20 Jun
2017
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Everything Changes

I’m not sure when I’ll be posting again. Maybe next week. Maybe not.

I’ve just made plans to drive to Wisconsin after the retreat Lila will be leading this weekend because my mom’s dementia has taken a dramatic turn for the worse, and I need to take over from my sister, who’s there with her now, but needs to get back to her job in St. Louis.

It could be that mom is just having a harder time than normal adjusting to the move from St. Louis to Ellison Bay (she and my dad go there every summer). Or it could be something worse. We’ll just have to see.

Whatever it is, it will change. That is for sure.

***

The photo is of my mom that my dad keeps on his desk. I think it’s her high school graduation photo. They got married not long after that. The photo behind the photo is also of my mom, this time holding my little sister, with me looking on. And in the lower corner of that photo, there’s a cut-out from a snapshot of my brother and me, at my college graduation, with my mom in the background looking on.

Everything changes.

Everything.

19 Jun
2017
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Dreams and Blessings

One of my CDL colleagues, Grace, sent this email to our group:

I had a dream last week.

Pauletta was driving a baby blue convertible heading north. She looked beautiful, healthy, and radiant. There were three nuns in the car with her, tucked down and cramped a bit — as it was a small convertible — and she looked at me, smiled beautifully and waved.

It felt like a blessing.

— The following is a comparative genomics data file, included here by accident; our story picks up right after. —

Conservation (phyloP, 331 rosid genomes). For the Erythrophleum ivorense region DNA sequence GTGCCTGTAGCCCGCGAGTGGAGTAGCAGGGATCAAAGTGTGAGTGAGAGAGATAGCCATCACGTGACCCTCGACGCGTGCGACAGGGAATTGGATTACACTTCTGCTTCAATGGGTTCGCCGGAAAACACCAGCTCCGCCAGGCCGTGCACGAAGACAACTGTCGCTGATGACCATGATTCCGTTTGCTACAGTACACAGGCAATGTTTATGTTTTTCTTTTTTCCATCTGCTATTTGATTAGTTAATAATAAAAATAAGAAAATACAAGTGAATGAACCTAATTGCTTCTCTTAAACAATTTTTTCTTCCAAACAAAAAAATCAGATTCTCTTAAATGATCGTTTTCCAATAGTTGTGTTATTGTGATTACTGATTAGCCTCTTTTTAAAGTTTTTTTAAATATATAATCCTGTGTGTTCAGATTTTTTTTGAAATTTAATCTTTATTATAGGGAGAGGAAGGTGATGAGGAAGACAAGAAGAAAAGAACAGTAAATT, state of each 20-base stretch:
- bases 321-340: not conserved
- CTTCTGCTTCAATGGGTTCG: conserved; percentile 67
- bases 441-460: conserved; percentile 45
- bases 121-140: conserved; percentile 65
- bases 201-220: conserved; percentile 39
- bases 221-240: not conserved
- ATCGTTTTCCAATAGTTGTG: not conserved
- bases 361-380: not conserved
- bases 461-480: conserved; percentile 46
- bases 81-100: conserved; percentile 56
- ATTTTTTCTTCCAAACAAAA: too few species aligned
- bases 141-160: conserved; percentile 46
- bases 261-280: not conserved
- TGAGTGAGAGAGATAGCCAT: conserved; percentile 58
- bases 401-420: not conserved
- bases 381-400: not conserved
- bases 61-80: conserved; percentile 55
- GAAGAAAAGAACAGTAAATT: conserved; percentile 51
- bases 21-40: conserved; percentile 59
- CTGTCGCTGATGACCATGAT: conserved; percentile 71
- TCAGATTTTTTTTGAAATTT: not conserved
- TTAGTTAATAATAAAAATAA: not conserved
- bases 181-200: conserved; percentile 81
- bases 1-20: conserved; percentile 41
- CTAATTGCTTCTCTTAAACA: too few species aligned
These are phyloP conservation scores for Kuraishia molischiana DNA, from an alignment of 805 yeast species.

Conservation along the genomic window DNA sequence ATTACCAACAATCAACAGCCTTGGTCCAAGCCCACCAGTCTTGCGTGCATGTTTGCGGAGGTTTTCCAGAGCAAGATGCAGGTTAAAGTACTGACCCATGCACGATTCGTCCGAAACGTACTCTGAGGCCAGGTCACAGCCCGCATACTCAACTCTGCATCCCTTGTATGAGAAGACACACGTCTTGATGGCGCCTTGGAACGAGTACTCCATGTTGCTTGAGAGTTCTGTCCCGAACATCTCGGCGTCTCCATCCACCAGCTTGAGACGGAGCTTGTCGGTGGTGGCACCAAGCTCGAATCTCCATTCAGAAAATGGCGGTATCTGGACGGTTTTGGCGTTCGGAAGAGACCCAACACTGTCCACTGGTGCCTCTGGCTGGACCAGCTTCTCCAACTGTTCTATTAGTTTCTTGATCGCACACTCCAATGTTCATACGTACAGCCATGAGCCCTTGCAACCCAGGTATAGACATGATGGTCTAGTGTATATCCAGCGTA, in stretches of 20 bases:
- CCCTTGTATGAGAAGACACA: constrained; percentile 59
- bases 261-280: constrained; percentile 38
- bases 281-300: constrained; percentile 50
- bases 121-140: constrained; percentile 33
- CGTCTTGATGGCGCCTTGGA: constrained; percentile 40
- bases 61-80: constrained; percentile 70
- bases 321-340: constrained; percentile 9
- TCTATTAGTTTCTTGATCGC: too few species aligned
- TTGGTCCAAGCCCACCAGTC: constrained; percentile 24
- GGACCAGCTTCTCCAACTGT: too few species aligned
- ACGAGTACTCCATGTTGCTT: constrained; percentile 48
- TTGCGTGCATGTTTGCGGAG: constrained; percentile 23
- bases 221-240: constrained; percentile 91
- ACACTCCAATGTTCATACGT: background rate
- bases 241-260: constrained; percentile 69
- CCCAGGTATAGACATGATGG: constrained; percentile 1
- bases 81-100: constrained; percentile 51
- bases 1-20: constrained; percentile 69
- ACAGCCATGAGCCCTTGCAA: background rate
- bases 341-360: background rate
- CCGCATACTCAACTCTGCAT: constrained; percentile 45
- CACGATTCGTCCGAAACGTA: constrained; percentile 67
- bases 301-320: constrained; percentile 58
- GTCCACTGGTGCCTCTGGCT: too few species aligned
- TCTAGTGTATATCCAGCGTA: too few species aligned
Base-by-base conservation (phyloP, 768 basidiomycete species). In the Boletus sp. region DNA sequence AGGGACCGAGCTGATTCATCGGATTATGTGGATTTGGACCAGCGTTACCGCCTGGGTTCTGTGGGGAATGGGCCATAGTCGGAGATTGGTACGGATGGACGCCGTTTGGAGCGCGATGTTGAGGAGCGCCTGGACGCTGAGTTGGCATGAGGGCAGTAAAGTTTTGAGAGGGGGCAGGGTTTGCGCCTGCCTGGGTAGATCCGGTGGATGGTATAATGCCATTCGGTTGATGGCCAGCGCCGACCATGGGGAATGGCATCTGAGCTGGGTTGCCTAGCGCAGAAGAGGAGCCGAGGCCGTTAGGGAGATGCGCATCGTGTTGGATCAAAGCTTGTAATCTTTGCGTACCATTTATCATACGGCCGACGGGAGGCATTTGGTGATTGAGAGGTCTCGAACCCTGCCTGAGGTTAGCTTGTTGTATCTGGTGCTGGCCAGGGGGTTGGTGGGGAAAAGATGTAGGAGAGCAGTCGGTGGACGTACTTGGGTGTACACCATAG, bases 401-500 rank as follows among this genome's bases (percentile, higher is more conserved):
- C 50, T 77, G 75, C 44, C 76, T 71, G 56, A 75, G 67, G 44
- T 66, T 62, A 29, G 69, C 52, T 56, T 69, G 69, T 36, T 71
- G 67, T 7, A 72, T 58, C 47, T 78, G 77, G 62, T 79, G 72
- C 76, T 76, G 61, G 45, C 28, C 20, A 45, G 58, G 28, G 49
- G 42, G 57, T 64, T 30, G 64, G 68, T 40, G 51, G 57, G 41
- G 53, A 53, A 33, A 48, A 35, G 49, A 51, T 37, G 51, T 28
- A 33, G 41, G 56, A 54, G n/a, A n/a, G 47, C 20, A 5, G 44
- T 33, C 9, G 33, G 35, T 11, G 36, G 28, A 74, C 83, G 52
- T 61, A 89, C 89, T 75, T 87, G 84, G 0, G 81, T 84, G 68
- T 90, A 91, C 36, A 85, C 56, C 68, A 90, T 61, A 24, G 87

***

Pauletta was one of our fellow Community Dharma Leaders, who died on June 5.

That image of Pauletta, radiant and waving, heading north in a baby blue convertible crammed full of nuns, has stayed with me. Thank you, Grace. Your email, too, was a blessing.

 

16 Jun
2017
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We Had a Language Before We Had Words

I’ve been listening again to talks by Ajahn Sucitto. I do this as often as I can. There’s a quality to what he says that touches me in a way that’s almost impossible for me to express. It’s not his style or his voice. (He has a pretty strong working-class English accent that’s sometimes hard to understand. He tends to mumble a bit. And sometimes it can seem like he’s just kind of rambling.)

But there’s something under his words… some authority…or authenticity…or some other “something”… that every so often just sort of grabs hold of me, really deep at the center, and my mind seems to STOP — almost as if it’s holding its breath so it can really LISTEN in some very deep, maybe even pre-verbal way.